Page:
# Sort a list of pairs using sort Haskell

I have a function (frequency) which that counts how many times each distinct value in a list occurs in that list. For example,

``````frequency "ababca"
``````

should return:

``````[(3, 'a'), (2, 'b'), (1, 'c')].
``````

This works fine but now I need to sort the list using the first element within the list of the list using this function.

``````results   :: [Party ] -> [(Int, Party)]
results  xs = ??? frequency (sort xs) ???
``````

example of desired output:

``````[(1, "Green"), (2, "Red"), (3, "Blue")]
``````

The above does not work, I have no idea what I can do.

using regular 'sort'

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Note you are using semicolons where Haskell uses commas. –  dave4420 Apr 7 '12 at 16:04

``````import Data.Function (on)
import Data.List (sortBy)

results xs = sortBy (compare `on` fst) (frequency xs)

-- or, if you prefer
results xs = sort (frequency xs)
``````

Links to documentation for `on`, `sortBy`, `compare`, `fst`.

The difference is that `sort` sorts in ascending order of the first element of each pair, breaking tie-breaks with the second elements of the pairs, while `sortBy (compare `on` fst)` explicitly only looks at the first element of each pair.

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How can I use regular 'sort' to do the same as the above ? –  ErHunt Apr 7 '12 at 16:13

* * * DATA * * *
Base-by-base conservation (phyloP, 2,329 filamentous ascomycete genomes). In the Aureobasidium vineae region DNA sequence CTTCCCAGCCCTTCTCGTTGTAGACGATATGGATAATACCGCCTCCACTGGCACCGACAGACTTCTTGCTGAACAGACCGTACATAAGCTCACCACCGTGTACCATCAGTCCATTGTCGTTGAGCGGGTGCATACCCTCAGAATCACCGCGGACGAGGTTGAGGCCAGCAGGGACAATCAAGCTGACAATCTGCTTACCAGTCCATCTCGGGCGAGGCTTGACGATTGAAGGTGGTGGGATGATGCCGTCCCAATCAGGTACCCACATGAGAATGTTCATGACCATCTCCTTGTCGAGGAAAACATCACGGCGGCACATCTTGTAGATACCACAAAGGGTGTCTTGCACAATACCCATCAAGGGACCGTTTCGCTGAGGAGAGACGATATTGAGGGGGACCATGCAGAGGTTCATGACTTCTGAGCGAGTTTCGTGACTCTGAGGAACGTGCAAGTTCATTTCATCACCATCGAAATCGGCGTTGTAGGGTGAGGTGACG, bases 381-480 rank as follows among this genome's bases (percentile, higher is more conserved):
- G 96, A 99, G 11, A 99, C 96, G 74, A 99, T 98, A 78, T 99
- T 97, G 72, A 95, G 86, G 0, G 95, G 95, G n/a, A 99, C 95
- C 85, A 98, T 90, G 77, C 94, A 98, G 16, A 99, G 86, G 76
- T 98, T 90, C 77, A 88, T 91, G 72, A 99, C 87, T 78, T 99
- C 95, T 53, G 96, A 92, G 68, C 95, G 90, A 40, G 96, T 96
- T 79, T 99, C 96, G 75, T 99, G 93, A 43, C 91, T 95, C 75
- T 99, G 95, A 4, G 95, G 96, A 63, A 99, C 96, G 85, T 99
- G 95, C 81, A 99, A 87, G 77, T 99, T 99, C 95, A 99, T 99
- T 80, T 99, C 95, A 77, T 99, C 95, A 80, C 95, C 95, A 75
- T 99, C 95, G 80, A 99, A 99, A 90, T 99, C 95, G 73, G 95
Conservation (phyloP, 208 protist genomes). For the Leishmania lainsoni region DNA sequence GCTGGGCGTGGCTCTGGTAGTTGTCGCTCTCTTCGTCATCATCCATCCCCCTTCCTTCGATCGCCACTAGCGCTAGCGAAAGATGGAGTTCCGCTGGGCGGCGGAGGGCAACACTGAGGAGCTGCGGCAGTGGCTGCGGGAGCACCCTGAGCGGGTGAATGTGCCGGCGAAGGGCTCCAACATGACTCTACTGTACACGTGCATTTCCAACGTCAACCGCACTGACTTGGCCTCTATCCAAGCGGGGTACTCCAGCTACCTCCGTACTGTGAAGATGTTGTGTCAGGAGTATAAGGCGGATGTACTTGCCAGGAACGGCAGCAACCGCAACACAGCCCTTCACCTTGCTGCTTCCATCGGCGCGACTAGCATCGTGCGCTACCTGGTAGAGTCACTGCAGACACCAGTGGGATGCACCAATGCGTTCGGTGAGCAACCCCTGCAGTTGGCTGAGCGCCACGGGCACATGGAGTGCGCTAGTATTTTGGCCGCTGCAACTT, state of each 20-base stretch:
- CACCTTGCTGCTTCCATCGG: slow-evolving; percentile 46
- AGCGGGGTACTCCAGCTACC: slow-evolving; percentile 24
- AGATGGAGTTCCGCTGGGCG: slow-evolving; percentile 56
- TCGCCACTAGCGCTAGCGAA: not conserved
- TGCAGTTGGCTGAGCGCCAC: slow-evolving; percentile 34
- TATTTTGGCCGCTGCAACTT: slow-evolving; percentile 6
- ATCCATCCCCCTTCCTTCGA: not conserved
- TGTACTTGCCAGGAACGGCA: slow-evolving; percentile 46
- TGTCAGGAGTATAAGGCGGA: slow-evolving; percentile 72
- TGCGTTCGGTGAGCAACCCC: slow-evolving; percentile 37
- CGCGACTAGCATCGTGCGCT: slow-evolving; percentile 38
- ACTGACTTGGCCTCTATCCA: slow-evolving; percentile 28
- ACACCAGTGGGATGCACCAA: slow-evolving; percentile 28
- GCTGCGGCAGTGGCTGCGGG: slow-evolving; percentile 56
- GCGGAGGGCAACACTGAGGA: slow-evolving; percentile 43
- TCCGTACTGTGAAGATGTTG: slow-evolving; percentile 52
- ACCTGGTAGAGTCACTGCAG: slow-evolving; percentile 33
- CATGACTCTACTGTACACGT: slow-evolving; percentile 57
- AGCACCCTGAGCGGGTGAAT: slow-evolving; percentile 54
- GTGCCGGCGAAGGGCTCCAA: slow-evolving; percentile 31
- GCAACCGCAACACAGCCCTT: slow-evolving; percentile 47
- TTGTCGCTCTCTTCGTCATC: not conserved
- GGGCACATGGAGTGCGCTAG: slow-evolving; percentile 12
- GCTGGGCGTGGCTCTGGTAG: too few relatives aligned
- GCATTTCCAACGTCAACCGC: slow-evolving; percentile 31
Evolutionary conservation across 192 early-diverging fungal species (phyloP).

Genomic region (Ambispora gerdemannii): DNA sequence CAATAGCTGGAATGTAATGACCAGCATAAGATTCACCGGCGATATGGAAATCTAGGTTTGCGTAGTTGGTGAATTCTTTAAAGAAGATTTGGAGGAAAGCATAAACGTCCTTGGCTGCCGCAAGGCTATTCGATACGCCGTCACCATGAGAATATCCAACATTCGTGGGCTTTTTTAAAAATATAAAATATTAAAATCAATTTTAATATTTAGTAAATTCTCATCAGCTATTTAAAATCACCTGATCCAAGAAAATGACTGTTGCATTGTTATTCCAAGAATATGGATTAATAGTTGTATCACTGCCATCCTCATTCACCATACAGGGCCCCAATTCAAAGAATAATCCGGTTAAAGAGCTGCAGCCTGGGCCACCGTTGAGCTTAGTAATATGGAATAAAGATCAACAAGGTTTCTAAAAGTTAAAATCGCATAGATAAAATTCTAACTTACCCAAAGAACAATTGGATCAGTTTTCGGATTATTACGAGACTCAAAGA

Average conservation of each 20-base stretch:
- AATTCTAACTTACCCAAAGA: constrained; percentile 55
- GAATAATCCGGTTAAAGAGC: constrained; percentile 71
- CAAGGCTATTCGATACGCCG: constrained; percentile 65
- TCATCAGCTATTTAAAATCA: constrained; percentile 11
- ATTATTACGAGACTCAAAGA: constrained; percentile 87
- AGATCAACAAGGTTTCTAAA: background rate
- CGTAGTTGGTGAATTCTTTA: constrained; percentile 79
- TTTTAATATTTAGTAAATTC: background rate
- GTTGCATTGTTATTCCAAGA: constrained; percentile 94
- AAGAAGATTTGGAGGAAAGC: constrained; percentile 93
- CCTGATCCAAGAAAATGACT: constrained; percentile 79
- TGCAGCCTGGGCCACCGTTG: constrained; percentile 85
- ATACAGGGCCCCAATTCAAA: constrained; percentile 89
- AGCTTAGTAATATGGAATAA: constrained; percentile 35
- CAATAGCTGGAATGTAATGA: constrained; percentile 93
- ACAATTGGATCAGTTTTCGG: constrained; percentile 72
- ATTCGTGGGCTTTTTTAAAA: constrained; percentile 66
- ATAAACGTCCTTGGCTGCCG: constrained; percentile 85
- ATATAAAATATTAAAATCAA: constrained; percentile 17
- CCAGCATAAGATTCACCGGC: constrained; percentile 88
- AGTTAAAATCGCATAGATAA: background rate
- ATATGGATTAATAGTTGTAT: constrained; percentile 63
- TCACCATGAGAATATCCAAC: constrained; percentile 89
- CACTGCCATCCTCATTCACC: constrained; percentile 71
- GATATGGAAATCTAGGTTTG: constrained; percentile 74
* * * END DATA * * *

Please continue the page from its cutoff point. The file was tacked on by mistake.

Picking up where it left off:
@Badr See my edit. –  dave4420 Apr 7 '12 at 16:19
You can use `(comparing fst)` instead of `(compare `on` fst)`. –  pat May 3 '12 at 23:10

If you can only use `sort` and not `sortBy` (for some reason!) then you need to make sure that the items are of a type that is an instance of `Ord`. As it happens, all tuples (up to size 15) have `Ord` instances, provided that all the positions in the tuple also have `Ord` instances.

The example you give of `(1, "Green"), (2, "Red"), (3, "Blue")]` should sort fine (though reversed), since both `Int` and `String` have `Ord` instances.

However, in the code snippet, you also mention a `Party` type without actually saying what it is. If it's not just an alias for something like String, you may have to define an `Ord` instance for it, to satisfy the built-in Ord instances for tuples.

You can have Haskell create instances for you, using `deriving` when you declare the type

`````` data Party = P1 | P2 | P3 | P4 -- e.g.
deriving (Eq,Ord)
``````

or declare it yourself:

`````` instance Ord Party where
-- you don't care about the ordering of the party values
compare a b = EQ
``````

But, as dave4420 says, it's much better to just use `sortBy`, so I would do that unless you have a specific reason not to (ie it's a class assignment with restrictions).

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